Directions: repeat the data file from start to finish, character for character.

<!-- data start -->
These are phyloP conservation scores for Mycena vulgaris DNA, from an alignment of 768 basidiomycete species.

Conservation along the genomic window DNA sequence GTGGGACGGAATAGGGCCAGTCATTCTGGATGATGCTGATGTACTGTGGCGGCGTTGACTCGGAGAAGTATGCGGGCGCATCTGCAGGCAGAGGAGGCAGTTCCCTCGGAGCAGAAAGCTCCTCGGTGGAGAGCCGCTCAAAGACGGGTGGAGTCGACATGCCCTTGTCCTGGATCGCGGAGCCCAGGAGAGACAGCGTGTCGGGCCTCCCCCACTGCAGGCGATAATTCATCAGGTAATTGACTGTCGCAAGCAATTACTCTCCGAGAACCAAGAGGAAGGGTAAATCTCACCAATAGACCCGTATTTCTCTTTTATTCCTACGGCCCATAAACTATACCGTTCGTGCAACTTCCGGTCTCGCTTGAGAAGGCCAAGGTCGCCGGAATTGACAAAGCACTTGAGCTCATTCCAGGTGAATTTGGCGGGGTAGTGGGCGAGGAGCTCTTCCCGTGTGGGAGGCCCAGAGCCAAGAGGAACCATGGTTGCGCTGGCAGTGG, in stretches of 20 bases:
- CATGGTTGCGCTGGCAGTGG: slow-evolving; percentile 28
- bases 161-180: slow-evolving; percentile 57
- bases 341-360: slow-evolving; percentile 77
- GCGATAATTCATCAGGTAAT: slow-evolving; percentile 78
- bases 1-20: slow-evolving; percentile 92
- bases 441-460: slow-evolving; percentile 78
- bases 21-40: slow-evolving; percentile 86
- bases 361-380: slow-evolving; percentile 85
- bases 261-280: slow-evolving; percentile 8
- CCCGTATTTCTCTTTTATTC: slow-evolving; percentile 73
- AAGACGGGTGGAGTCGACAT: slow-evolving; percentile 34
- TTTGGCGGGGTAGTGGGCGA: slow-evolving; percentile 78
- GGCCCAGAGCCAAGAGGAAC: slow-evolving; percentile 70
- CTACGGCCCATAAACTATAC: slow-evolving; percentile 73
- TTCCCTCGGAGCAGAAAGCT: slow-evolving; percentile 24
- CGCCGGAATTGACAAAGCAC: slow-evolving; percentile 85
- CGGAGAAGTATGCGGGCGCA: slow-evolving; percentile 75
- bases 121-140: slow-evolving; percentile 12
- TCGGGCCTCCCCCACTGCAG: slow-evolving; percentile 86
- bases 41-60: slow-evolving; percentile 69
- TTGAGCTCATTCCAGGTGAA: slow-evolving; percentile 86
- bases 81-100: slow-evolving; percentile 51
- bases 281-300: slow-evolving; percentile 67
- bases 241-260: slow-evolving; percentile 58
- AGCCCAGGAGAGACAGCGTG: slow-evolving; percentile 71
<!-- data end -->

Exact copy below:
These are phyloP conservation scores for Mycena vulgaris DNA, from an alignment of 768 basidiomycete species.

Conservation along the genomic window DNA sequence GTGGGACGGAATAGGGCCAGTCATTCTGGATGATGCTGATGTACTGTGGCGGCGTTGACTCGGAGAAGTATGCGGGCGCATCTGCAGGCAGAGGAGGCAGTTCCCTCGGAGCAGAAAGCTCCTCGGTGGAGAGCCGCTCAAAGACGGGTGGAGTCGACATGCCCTTGTCCTGGATCGCGGAGCCCAGGAGAGACAGCGTGTCGGGCCTCCCCCACTGCAGGCGATAATTCATCAGGTAATTGACTGTCGCAAGCAATTACTCTCCGAGAACCAAGAGGAAGGGTAAATCTCACCAATAGACCCGTATTTCTCTTTTATTCCTACGGCCCATAAACTATACCGTTCGTGCAACTTCCGGTCTCGCTTGAGAAGGCCAAGGTCGCCGGAATTGACAAAGCACTTGAGCTCATTCCAGGTGAATTTGGCGGGGTAGTGGGCGAGGAGCTCTTCCCGTGTGGGAGGCCCAGAGCCAAGAGGAACCATGGTTGCGCTGGCAGTGG, in stretches of 20 bases:
- CATGGTTGCGCTGGCAGTGG: slow-evolving; percentile 28
- bases 161-180: slow-evolving; percentile 57
- bases 341-360: slow-evolving; percentile 77
- GCGATAATTCATCAGGTAAT: slow-evolving; percentile 78
- bases 1-20: slow-evolving; percentile 92
- bases 441-460: slow-evolving; percentile 78
- bases 21-40: slow-evolving; percentile 86
- bases 361-380: slow-evolving; percentile 85
- bases 261-280: slow-evolving; percentile 8
- CCCGTATTTCTCTTTTATTC: slow-evolving; percentile 73
- AAGACGGGTGGAGTCGACAT: slow-evolving; percentile 34
- TTTGGCGGGGTAGTGGGCGA: slow-evolving; percentile 78
- GGCCCAGAGCCAAGAGGAAC: slow-evolving; percentile 70
- CTACGGCCCATAAACTATAC: slow-evolving; percentile 73
- TTCCCTCGGAGCAGAAAGCT: slow-evolving; percentile 24
- CGCCGGAATTGACAAAGCAC: slow-evolving; percentile 85
- CGGAGAAGTATGCGGGCGCA: slow-evolving; percentile 75
- bases 121-140: slow-evolving; percentile 12
- TCGGGCCTCCCCCACTGCAG: slow-evolving; percentile 86
- bases 41-60: slow-evolving; percentile 69
- TTGAGCTCATTCCAGGTGAA: slow-evolving; percentile 86
- bases 81-100: slow-evolving; percentile 51
- bases 281-300: slow-evolving; percentile 67
- bases 241-260: slow-evolving; percentile 58
- AGCCCAGGAGAGACAGCGTG: slow-evolving; percentile 71